History & Culture
"Histories never conclude; they just pause their prose. Their stories are, if they are truthful, untidy affairs, resistant to windings-up and sortings-out. They beat raggedly on into the future...." Simon Schama
While Big Bend is famous for its natural resources and recreational opportunities, the park is also rich in cultural history. Native peoples lived in and/or passed through this area for thousands of years. Their presence is evidenced by pictographs and archeological sites. In more recent history (the last 500 years) Texas has been claimed by six different nations!
The Big Bend has been a home to people for many centuries, but knowledge of the Rio Grande among non-Indians dates back less than 150 years. Spanish people crossed the Rio Grande in the 16th and 17th centuries searching for gold, silver, and fertile land. Comanche Indians crossed the river in the 19th century, traveling to and from Mexico with their raiding parties.Mexican settlers began farming on both banks of the river’s floodplain around 1900. Anglo-Americans joined in the farming after 1920, when boundary unrest ended. Cotton and food crops were grown around Castolon and what is now Rio Grande Village, even after the park was established.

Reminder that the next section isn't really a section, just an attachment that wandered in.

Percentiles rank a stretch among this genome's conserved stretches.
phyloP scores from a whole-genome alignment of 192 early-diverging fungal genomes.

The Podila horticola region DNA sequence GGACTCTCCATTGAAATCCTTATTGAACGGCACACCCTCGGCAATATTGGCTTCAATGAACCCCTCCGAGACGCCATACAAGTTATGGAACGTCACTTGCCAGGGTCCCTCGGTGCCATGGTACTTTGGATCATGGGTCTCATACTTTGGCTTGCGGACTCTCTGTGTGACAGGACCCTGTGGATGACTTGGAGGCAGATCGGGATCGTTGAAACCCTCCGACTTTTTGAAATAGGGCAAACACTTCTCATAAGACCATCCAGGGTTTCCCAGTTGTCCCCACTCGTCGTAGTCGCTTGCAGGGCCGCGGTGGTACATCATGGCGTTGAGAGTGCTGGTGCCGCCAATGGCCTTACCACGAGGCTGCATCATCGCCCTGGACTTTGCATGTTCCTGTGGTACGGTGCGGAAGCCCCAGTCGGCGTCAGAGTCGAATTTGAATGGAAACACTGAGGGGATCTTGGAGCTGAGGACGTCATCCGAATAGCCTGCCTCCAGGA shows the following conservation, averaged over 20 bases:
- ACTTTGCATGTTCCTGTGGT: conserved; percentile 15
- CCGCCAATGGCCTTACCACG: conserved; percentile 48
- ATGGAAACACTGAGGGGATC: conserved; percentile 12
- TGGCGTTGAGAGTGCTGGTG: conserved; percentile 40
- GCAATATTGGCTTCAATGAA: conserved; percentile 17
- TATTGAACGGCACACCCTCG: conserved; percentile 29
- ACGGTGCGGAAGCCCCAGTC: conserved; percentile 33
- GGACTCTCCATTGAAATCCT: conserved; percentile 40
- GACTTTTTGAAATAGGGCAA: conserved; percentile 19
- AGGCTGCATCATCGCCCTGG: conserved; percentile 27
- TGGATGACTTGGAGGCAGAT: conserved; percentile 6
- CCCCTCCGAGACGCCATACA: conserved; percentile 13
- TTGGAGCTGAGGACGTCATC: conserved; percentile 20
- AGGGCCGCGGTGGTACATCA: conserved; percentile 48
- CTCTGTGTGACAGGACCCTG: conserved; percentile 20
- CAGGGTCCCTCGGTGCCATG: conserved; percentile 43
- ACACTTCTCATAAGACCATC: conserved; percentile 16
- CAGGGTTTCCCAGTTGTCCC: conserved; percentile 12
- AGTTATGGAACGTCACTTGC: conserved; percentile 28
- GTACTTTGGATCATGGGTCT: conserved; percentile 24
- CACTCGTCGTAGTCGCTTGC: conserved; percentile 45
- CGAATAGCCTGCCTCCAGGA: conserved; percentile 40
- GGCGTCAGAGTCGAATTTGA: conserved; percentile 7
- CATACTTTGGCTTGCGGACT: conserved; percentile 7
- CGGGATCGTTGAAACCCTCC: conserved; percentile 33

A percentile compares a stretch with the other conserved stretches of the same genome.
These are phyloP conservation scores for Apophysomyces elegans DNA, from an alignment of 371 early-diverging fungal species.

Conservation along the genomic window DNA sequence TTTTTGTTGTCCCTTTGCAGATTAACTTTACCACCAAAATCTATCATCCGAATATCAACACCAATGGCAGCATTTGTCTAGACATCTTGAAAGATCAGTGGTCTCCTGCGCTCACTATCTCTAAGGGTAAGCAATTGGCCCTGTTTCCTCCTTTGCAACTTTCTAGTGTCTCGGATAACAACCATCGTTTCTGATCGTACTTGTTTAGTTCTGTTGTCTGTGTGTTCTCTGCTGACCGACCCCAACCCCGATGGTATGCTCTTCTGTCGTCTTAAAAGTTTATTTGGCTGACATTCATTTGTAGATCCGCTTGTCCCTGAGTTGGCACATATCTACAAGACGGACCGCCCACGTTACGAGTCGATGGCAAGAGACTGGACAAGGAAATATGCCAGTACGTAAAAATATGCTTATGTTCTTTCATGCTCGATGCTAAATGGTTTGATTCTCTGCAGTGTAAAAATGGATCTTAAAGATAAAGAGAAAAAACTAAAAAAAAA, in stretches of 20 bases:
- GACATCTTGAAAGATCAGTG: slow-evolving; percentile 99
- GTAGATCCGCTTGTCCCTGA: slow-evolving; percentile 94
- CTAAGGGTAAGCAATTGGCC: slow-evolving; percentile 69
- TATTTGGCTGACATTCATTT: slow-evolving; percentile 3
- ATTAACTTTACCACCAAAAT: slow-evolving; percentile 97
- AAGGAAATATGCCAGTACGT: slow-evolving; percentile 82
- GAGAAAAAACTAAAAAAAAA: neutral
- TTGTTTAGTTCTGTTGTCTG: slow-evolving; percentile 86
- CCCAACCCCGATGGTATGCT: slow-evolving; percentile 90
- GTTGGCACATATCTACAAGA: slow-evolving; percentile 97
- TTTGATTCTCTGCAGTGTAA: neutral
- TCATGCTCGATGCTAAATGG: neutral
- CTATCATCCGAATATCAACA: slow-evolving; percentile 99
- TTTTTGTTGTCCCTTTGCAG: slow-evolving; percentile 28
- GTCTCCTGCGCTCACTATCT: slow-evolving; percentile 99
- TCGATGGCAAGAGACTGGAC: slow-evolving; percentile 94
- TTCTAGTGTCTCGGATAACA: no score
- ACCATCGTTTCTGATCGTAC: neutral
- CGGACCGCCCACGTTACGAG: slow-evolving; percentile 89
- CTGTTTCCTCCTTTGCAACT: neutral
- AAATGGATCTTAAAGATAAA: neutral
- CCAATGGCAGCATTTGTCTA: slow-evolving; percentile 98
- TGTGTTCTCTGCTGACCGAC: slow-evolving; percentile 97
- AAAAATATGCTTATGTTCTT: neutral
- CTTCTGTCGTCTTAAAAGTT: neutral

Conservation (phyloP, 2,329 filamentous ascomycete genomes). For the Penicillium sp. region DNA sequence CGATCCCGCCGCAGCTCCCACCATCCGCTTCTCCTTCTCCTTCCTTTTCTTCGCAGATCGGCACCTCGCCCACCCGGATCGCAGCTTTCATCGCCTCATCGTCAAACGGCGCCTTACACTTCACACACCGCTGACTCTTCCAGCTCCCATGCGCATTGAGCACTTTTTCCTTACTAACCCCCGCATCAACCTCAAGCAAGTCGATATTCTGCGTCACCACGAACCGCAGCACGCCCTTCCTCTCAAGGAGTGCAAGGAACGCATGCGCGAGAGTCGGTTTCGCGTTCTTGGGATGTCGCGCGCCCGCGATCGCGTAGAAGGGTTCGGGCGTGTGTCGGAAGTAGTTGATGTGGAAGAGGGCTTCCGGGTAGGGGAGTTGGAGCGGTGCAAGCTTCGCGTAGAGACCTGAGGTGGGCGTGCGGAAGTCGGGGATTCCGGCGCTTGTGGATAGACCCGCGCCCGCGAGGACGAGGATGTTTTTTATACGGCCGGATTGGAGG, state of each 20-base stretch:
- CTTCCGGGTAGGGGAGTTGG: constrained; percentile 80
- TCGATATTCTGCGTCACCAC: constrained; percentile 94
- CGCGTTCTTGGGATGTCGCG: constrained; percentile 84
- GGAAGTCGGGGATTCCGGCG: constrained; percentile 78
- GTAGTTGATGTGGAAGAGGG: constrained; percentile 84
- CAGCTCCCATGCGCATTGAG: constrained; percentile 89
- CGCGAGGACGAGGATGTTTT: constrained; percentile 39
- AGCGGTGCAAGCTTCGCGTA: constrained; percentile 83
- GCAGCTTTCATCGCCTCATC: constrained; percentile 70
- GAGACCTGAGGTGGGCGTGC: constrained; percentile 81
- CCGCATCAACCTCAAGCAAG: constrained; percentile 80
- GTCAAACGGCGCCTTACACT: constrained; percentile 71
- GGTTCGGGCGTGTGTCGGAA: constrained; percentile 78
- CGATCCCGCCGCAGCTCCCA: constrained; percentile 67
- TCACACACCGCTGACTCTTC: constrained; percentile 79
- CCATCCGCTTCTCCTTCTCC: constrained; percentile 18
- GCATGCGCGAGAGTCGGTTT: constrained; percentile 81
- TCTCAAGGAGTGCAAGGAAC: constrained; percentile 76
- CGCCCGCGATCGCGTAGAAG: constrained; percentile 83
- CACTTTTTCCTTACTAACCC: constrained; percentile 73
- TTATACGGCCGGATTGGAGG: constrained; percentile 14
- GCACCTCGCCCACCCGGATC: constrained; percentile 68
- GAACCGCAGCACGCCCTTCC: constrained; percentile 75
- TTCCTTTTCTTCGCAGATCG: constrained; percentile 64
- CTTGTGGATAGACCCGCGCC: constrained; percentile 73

Today, you can drive along portions of the Comanche Trail, the same route Comanche warriors once traveled on raids into Mexico, or you can visit the La Harmonia Store at Castolon where locals (and visitors) have shopped for eighty years.From archeological sites dating back nearly 10,000 years, to ranches and mining operations from the Twentieth Century, Big Bend can be a great place to "discover" history.
Did You Know?
Venomous snakes found in Big Bend National Park include the western diamondback rattlesnake, the Mojave rattlesnake, the blacktailed rattlesnake, the rock rattlesnake, and the Trans Pecos copperhead. The most commonly seen snake is the non-venomous western coachwhip, or red racer. More...